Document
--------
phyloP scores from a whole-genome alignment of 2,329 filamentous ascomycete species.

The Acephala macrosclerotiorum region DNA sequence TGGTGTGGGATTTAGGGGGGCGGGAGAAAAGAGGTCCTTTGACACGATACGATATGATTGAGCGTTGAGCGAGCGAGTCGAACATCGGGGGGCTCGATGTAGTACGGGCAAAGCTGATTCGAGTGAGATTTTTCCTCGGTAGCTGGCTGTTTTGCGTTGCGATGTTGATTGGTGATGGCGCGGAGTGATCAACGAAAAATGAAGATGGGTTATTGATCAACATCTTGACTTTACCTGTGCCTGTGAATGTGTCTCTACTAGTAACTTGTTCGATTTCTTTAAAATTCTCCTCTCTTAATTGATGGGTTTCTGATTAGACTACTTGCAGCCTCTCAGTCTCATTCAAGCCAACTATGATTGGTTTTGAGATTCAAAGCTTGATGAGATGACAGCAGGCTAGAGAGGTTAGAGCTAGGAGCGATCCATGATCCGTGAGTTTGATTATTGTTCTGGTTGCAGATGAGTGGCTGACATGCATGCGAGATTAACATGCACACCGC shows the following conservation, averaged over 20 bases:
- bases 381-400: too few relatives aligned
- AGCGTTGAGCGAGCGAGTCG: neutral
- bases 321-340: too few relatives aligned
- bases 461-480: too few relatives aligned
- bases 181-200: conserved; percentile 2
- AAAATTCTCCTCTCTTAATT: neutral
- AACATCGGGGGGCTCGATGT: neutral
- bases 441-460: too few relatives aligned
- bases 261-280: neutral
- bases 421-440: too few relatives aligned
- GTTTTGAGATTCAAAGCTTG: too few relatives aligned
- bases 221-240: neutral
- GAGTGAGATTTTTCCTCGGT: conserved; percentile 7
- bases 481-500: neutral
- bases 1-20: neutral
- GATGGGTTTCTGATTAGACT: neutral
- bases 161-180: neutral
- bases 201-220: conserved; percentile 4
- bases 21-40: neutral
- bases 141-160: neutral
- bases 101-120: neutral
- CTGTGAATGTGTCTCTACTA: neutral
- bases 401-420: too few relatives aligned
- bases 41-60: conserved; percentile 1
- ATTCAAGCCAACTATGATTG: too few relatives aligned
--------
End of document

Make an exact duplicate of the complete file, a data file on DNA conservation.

phyloP scores from a whole-genome alignment of 2,329 filamentous ascomycete species.

The Acephala macrosclerotiorum region DNA sequence TGGTGTGGGATTTAGGGGGGCGGGAGAAAAGAGGTCCTTTGACACGATACGATATGATTGAGCGTTGAGCGAGCGAGTCGAACATCGGGGGGCTCGATGTAGTACGGGCAAAGCTGATTCGAGTGAGATTTTTCCTCGGTAGCTGGCTGTTTTGCGTTGCGATGTTGATTGGTGATGGCGCGGAGTGATCAACGAAAAATGAAGATGGGTTATTGATCAACATCTTGACTTTACCTGTGCCTGTGAATGTGTCTCTACTAGTAACTTGTTCGATTTCTTTAAAATTCTCCTCTCTTAATTGATGGGTTTCTGATTAGACTACTTGCAGCCTCTCAGTCTCATTCAAGCCAACTATGATTGGTTTTGAGATTCAAAGCTTGATGAGATGACAGCAGGCTAGAGAGGTTAGAGCTAGGAGCGATCCATGATCCGTGAGTTTGATTATTGTTCTGGTTGCAGATGAGTGGCTGACATGCATGCGAGATTAACATGCACACCGC shows the following conservation, averaged over 20 bases:
- bases 381-400: too few relatives aligned
- AGCGTTGAGCGAGCGAGTCG: neutral
- bases 321-340: too few relatives aligned
- bases 461-480: too few relatives aligned
- bases 181-200: conserved; percentile 2
- AAAATTCTCCTCTCTTAATT: neutral
- AACATCGGGGGGCTCGATGT: neutral
- bases 441-460: too few relatives aligned
- bases 261-280: neutral
- bases 421-440: too few relatives aligned
- GTTTTGAGATTCAAAGCTTG: too few relatives aligned
- bases 221-240: neutral
- GAGTGAGATTTTTCCTCGGT: conserved; percentile 7
- bases 481-500: neutral
- bases 1-20: neutral
- GATGGGTTTCTGATTAGACT: neutral
- bases 161-180: neutral
- bases 201-220: conserved; percentile 4
- bases 21-40: neutral
- bases 141-160: neutral
- bases 101-120: neutral
- CTGTGAATGTGTCTCTACTA: neutral
- bases 401-420: too few relatives aligned
- bases 41-60: conserved; percentile 1
- ATTCAAGCCAACTATGATTG: too few relatives aligned